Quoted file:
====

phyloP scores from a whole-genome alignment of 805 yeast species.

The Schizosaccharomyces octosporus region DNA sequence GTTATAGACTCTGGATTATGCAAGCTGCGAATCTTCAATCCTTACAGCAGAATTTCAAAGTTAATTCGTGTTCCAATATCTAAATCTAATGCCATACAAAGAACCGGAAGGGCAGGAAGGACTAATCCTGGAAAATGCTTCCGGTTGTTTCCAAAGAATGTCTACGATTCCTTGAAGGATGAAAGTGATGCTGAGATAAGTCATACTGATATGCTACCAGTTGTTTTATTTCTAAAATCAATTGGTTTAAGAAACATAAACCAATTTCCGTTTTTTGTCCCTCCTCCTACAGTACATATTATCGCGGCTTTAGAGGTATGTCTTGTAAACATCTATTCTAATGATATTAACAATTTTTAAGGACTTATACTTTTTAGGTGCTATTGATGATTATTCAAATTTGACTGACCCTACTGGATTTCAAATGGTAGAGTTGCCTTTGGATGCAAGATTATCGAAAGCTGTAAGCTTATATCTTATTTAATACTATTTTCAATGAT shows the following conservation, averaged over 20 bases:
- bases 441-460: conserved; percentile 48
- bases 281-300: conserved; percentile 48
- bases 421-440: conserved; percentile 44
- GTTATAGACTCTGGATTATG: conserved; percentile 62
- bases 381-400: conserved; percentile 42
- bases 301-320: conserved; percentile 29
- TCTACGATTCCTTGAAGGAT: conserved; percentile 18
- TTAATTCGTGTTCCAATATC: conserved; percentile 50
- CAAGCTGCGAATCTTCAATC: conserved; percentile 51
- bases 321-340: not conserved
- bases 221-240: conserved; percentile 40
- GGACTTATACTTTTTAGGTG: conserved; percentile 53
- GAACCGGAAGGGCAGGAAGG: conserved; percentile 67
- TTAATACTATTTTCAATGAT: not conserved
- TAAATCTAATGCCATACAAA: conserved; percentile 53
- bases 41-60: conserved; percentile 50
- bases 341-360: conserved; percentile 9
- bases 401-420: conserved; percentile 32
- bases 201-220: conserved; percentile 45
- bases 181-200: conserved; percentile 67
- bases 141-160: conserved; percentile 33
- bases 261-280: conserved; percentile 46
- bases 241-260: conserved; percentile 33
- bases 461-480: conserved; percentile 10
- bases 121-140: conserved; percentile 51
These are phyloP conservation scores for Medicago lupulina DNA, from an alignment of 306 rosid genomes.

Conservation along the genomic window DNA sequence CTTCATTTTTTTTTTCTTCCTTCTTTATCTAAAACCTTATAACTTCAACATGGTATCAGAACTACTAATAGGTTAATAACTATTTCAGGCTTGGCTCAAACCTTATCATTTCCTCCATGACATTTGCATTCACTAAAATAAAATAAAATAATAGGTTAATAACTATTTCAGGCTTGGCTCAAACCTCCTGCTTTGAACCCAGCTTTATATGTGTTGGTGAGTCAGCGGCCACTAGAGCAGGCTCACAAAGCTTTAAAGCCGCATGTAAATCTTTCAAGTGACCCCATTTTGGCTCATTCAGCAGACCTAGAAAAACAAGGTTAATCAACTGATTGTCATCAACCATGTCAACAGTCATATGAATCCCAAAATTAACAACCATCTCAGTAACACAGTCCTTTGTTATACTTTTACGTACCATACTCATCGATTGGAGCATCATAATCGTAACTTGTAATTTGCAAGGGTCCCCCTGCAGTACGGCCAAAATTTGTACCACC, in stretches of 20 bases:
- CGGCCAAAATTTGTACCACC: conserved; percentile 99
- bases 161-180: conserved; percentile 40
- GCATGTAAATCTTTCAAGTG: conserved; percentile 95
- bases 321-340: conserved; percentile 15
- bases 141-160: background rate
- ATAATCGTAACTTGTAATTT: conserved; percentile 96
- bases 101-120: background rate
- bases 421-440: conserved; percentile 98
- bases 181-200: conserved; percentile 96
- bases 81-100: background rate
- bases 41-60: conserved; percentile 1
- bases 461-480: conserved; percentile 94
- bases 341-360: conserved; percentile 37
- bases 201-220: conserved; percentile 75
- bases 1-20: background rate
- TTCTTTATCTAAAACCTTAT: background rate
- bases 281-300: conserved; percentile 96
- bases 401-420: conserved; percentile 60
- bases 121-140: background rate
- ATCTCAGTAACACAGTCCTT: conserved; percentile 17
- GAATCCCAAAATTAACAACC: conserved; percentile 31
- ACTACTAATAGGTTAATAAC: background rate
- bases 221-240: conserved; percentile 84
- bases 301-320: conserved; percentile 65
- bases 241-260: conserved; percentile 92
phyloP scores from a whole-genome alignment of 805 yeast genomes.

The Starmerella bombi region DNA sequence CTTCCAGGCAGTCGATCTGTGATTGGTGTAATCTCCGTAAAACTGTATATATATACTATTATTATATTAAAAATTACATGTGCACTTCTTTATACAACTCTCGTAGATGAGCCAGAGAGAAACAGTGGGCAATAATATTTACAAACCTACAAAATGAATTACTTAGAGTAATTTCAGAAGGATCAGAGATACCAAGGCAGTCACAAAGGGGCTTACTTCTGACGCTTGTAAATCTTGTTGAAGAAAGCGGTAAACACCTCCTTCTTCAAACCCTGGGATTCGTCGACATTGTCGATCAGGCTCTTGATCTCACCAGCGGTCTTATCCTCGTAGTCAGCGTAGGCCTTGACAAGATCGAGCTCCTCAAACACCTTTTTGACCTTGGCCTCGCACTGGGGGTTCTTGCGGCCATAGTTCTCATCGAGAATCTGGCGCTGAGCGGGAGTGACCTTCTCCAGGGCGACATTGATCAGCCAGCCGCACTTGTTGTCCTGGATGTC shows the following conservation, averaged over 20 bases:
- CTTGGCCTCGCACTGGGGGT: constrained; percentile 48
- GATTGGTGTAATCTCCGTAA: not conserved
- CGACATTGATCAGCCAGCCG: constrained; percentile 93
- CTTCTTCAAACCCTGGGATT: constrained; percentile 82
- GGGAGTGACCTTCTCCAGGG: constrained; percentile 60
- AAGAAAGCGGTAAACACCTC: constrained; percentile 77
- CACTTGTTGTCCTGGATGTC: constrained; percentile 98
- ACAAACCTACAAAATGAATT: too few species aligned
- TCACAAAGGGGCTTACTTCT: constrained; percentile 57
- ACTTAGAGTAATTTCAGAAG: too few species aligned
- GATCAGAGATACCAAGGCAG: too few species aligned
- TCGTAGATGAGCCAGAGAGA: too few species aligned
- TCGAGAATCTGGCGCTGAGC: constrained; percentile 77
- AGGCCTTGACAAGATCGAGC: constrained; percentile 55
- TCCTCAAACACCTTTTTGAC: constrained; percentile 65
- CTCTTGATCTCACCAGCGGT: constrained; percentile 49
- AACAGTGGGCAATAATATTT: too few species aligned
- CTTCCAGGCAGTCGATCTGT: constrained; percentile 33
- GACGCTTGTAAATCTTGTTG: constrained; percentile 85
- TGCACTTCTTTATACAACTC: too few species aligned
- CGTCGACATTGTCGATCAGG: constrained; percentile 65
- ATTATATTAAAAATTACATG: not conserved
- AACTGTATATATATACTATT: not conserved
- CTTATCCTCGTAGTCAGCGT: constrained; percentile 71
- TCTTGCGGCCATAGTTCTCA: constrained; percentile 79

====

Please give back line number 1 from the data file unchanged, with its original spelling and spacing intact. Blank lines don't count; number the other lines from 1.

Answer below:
phyloP scores from a whole-genome alignment of 805 yeast species.